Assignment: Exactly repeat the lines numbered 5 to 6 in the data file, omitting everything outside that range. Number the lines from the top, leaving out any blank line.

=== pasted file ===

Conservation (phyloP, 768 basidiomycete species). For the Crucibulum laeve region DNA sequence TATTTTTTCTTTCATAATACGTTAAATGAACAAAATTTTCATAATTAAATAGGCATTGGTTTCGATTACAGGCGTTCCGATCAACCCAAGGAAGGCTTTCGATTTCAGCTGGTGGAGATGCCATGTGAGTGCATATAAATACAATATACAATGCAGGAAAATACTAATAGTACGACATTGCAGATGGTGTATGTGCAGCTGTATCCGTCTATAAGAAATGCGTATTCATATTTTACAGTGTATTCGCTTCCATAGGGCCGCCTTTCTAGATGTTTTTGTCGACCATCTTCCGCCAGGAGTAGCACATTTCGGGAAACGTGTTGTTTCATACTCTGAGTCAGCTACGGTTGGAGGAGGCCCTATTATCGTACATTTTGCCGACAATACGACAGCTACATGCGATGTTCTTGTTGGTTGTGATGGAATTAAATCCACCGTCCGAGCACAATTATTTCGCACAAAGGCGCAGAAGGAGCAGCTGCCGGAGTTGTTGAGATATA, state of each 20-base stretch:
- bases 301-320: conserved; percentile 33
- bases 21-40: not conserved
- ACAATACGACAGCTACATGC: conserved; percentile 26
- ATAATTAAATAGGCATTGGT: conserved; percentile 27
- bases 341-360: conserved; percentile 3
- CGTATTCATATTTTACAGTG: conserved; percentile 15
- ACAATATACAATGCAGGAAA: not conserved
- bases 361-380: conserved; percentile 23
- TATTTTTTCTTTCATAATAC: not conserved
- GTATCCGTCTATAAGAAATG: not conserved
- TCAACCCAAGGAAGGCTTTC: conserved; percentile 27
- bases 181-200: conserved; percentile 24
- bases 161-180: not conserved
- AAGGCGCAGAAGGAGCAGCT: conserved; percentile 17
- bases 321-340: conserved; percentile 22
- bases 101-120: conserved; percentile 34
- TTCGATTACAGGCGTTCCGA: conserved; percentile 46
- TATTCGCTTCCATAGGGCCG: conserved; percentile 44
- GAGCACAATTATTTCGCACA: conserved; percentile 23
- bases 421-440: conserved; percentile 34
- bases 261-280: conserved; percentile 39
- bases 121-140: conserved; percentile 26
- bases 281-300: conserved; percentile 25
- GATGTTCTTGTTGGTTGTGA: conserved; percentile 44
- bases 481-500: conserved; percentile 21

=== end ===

- ATAATTAAATAGGCATTGGT: conserved; percentile 27
- bases 341-360: conserved; percentile 3